Friday, August 01, 2008

It was announced yesterday that a Catalan gas company had purchased a controlling shareholding in a Galicia-based electric company which had long ceased to be owned locally. Making it sound almost as bad as if a world war had broken out, the first sentence of the Voz de Galicia's headline article ran:- Scarcely three months after its directors stressed the Galician-ness of the company, F P has sold his shares to Gas Natural.

And a box alongside this article intoned :- Galicia has 4 or 5 strategic sectors which are the motors of its economy and its future. One of these is energy. Galicia has given everything to the sector, at great social cost and at a price close to zero. She has given her rivers, her valleys, her mineral wealth and even her air. But, as companies have no homeland, their profits, their taxes, and their employees move further and further away from here. It's bad business not to demand at least a fair price for our resources. Inside the paper, though, one of the regular columnists brings us down to earth in suggesting that this could well be the point at which the Xunta, for one, stops fantasising about sectors that are purely Galician. Especially around the case of a company which ceased to be so 26 years ago. Time to stop the schizophrenic thinking, he felt. And he is surely correct. What matters is development and job creation, not who owns the shares and whose bank account the dividends end up in. Or whether the company is labelled Galician, Madrileño or, God forbid, Catalan.

The development did raise an interesting point about how the European energy market is a mess of different models, with single companies very dominant in France and Germany, on the one hand, in contrast with a market divided among several smaller companies in 'free' markets such as the UK. In the latter, British Gas has just announced a price hike of more than 30% and the other companies are expected to do likewise. This follows on earlier large increases and contrasts with Spain, for example, where prices to customers have not reflected increases in the wholesale market, either with gas or with electricity. I assume the prices are subsidised and so the customers pay the increases via their taxes. An alternative which is presumably legal under EU rules, regardless of how it distorts the European market. I wonder what has happened in the French and German protectorates of EDF and E.ON, who have 89% and 81% market share, respectively. Are they subsidised too? Is it a level playing field?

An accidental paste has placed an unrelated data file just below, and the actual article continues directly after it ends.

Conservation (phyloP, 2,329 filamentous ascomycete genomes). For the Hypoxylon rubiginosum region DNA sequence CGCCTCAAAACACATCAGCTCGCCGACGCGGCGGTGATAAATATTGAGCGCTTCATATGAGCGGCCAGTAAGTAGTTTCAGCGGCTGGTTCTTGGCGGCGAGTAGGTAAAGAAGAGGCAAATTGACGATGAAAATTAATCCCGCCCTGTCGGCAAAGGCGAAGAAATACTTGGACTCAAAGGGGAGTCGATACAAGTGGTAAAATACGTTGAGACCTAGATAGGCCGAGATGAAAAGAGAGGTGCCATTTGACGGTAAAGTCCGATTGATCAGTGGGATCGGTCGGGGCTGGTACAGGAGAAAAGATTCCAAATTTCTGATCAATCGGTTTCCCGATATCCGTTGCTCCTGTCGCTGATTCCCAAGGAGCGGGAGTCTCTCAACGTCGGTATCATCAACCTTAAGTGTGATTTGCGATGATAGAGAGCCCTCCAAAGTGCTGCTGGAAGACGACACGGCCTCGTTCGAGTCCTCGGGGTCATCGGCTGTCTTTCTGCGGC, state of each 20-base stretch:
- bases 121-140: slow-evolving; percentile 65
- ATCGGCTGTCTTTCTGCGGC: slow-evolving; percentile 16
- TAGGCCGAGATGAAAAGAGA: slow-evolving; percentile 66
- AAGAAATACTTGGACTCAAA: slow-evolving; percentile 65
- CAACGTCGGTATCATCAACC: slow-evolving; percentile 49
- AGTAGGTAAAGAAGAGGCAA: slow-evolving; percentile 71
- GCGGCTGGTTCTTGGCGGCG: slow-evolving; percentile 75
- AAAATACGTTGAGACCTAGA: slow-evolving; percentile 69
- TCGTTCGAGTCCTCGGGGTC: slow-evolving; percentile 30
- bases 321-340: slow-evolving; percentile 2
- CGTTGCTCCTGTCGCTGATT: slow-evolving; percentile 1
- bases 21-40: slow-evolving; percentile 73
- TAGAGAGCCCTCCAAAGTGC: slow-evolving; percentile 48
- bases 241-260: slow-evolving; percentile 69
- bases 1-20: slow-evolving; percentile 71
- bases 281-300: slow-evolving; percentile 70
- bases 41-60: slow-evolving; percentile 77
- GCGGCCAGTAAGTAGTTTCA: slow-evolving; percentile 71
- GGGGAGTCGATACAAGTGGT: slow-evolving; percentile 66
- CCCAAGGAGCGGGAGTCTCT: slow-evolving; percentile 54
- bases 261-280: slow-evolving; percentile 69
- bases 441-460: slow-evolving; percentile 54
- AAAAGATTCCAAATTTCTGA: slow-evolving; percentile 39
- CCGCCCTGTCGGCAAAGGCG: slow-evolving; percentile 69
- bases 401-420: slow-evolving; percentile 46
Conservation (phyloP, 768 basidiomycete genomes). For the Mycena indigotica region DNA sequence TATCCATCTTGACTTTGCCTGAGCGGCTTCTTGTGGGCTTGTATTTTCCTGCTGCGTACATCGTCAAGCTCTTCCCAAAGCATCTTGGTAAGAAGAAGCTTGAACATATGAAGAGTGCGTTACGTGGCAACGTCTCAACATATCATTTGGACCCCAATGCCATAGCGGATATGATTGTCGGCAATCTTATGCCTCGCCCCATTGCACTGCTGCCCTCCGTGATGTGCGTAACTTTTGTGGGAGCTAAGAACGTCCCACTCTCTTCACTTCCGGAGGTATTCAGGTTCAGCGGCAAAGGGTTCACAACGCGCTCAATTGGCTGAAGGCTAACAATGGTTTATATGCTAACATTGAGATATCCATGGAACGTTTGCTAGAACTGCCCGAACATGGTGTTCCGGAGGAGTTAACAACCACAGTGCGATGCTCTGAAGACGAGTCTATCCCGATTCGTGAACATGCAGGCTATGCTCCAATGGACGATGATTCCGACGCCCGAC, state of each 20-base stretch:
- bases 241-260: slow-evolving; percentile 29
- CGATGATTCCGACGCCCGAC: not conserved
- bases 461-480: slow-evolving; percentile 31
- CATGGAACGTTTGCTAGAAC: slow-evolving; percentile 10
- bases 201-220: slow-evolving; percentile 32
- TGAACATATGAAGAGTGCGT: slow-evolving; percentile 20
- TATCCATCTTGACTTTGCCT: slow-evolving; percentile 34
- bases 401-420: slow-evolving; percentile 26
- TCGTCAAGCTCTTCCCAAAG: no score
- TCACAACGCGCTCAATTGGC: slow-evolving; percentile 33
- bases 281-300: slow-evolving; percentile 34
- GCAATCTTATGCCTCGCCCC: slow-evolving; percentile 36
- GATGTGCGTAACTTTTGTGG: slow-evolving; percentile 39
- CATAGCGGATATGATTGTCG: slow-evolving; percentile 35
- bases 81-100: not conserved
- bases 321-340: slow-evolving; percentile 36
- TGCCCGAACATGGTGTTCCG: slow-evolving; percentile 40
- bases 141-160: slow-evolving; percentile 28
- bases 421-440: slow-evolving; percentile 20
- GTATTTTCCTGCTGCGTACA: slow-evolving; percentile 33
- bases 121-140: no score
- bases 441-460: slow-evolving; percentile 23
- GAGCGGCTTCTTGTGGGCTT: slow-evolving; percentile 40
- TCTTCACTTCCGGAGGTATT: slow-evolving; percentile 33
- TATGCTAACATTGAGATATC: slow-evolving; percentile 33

Talking of energy, I find it's hard to do one's bit for the ecology when companies and shops persist - especially here - in giving you far more plastic than you need or want. Witness my shopping trip this morning:-
1. Go first to the stationers to get a big file, as I know they'll give me a large bag into which I can put all other purchases
2. Go to first pharmacy to get my essential ear plugs as I know they stock the large box of these but won't give me my antihistamines without a prescription. Decline the plastic bag that's offered.
3. Walk to second pharmacy, while stripping the unnecessary cardboard and plastic off the plastic box of earplugs. Chuck it in nearby bin.
4. Go to second pharmacy and get the antihistamines. Decline the plastic bag offered.
5. Go to sock shop, enter wonderful Dickensian world and get 3 pairs of socks. Decline the plastic bag offered.
6. Go to next door gift shop and ask the price of an item in the window. Wait ten minutes while they confirm that a. there's no price on it, and b. they can't find this anywhere else. Agree to come back tomorrow. Thank them for not offering me a plastic bag.

One occasionally reads of a judicial sentence here which leaves one non-plussed. There's a good example in El Pais today, where it was reported that a judge in Santander had accepted inebriation as a mitigating factor in the trial of man who'd been banned for being over the alcohol limit and who, only eleven days into the suspension of his licence, crashed into another car when again drunk. As if that wasn't enough, the judge pronounced that his inebriated state was also a mitigating factor in his refusing to take a breath test. And reduced the penalty accordingly. Or perhaps I misread it all.

If you're near Pontevedra tonight, you can catch a concert by Primal Scream, The Editors, The Sound, The Rakes and The Two Gallants. And, if you stick around for the next two nights, you can hear bands with even dafter names. And maybe see the bulls on Sunday.

Or, if you really want excitement, you can pop over to Cambados and see Boney M. Or at least the guy who's the only remaining member of the original group.

We certainly know how to live here!

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